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Are You Prepared for Your Pet’s Golden Years?

 

 

(Guest contributor, Jessica Brody)

Everyone grows old eventually, our pets included. And just like senior citizens, senior pets need extra care and attention in their golden years. If your pet is growing older or you’ve recently adopted a senior dog or cat, Spring Naturals offers the following tips on the best ways to care for your aging companion.

When Is Your Pet a Senior?

Seniorhood comes at different times depending on your pet’s species and breed. While cats and small dogs are considered senior around the age of 7, larger dogs reach seniorhood sooner: around 5 years of age. Very small dogs like chihuahuas, on the other hand, don’t hit their golden years until around the age of 8.

What Problems Do Senior Pets Face?

Many pets remain happy and healthy long after they reach the senior years. However, after your pet becomes a senior it’s important to monitor for age-related changes such as:

 

  • Weight loss or gain
  • Vision loss and cataracts
  • Hearing loss
  • Difficulty with daily activities
  • Mood and behavior changes
  • Appetite loss
  • Bad breath
  • House soiling
  • Lumps, bumps, and cysts

 

Certain types of routine care also become more important as your pet ages. Veterinarians recommend senior pets receive wellness checks twice per year and dental cleanings at least once annually for optimal health. It’s also wise to adjust their food depending on age-related dietary needs. Look for foods that are grain-free, filled with whole foods and that use real meat, like the low-glycemic, diabetic-friendly formula from Spring Naturals.

Arthritis in Senior Dogs and Cats

Arthritis is one of the most common problems faced by senior pets. Arthritis makes it hard for your pet to enjoy its favorite activities and can also contribute to pain, irritability, and house soiling. It’s important to talk to your veterinarian about treatment if your pet shows signs of arthritis. Your veterinarian may recommend medication, joint health supplements, and/or weight loss to manage your pet’s arthritis. Don’t worry — you can still spoil your pet with healthy treats!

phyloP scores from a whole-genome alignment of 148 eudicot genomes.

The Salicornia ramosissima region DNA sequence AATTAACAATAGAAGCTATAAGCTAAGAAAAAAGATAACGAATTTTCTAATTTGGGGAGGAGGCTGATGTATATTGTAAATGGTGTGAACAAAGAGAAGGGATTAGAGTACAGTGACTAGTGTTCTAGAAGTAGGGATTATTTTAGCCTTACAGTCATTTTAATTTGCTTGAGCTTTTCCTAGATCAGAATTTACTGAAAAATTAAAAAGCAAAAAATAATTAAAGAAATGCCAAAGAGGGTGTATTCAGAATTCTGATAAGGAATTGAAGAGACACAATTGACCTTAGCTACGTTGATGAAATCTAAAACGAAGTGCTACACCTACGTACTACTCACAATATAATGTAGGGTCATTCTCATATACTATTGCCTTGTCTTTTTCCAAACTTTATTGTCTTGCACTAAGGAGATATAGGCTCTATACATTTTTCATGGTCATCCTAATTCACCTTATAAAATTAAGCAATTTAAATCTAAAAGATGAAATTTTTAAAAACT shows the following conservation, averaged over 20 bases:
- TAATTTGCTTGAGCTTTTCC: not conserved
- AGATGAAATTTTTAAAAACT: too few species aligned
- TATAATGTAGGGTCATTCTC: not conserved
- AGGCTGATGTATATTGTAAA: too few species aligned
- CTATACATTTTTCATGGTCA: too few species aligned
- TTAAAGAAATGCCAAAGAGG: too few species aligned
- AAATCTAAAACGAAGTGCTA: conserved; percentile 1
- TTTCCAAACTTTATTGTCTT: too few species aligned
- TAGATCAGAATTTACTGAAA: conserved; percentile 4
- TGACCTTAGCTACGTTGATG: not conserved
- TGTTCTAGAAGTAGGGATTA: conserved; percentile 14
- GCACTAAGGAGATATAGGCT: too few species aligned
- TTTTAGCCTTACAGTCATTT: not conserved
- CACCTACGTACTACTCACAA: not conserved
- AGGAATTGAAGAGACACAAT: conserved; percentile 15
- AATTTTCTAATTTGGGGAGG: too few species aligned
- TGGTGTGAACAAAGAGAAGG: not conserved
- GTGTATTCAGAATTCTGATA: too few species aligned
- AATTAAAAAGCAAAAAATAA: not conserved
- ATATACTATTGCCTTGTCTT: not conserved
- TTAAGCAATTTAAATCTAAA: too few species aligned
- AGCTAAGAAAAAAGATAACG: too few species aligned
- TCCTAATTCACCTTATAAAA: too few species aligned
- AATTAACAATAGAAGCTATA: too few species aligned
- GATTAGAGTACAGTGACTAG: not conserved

There are also things you can do at home to make life better for a pet with arthritis. A high-quality pet bed is an important place to start, as a bed with too little cushion puts strain on your pet’s joints. Senior dogs benefit from orthopedic dog beds, while older cats will adore a heated or self-warming cat bed that relieves stiff joints and offers extra warmth in the winter months. You can also talk to your vet about whether administering CBD is worth trying, as it’s been shown to relieve inflammation and pain in dogs and cats.

Administering Medication to Senior Pets

Most pet owners are happy to accommodate their aging pet at home, but when it comes to giving medication, they feel lost. It’s true that giving pets medicine can be intimidating — most pets aren’t exactly excited to swallow a pill! However, you shouldn’t let your trepidation stop you from keeping your pet healthy.

 

If you’re not sure the best way to give your pet medicine, ask your veterinarian to demonstrate. Your vet may recommend hiding pills in a tasty treat like wet food or Pill Pockets, using a pilling device, or squirting liquid medications directly into your pet’s mouth.

Paying for Your Senior Pet’s Care

Convincing a crotchety cat to swallow a pill isn’t the only challenge of senior pet care. Many pet owners also find themselves blindsided by the costs of caring for an aging pet.

 

It’s true that pet care costs tend to rise as dogs and cats grow older, but the expenses don’t need to catch you off guard.

 

Pet owners can prepare for senior pet care costs using a combination of a pet fund and pet insurance. A pet fund is a personal savings account where you stash money for routine and unexpected costs. If you’re worried you can’t save enough for major costs like cancer treatment, pet insurance is a smart addition. Pet insurance covers a percentage of the costs for non-routine veterinary care so sick pets get the care they need.

 

While older pets tend to need more care — and in turn, more costs — than younger dogs and cats, caring for your senior pet shouldn’t feel overwhelming. If your pet is growing older and you’re not sure the best way to care for it, turn to your vet for guidance. With expert advice and the right tools, you can head into your pet’s senior years feeling confident about what’s ahead.

 

 

When it comes to giving your senior pet the very best life, consider avoiding processed foods that don’t have enough nutritional value. Instead, keep your furry friend healthy and energized with one of several Spring Naturals formulas..

 

 

Jessica Brody is a huge dog lover and has three furry companions of her own (two dachshunds and a black lab). She enjoys spreading love for her dogs with others via stories and pictures. She created Our Best Friends, a pet blog, so others could find a place to share stories and photos of their beloved animal companions.

 

 

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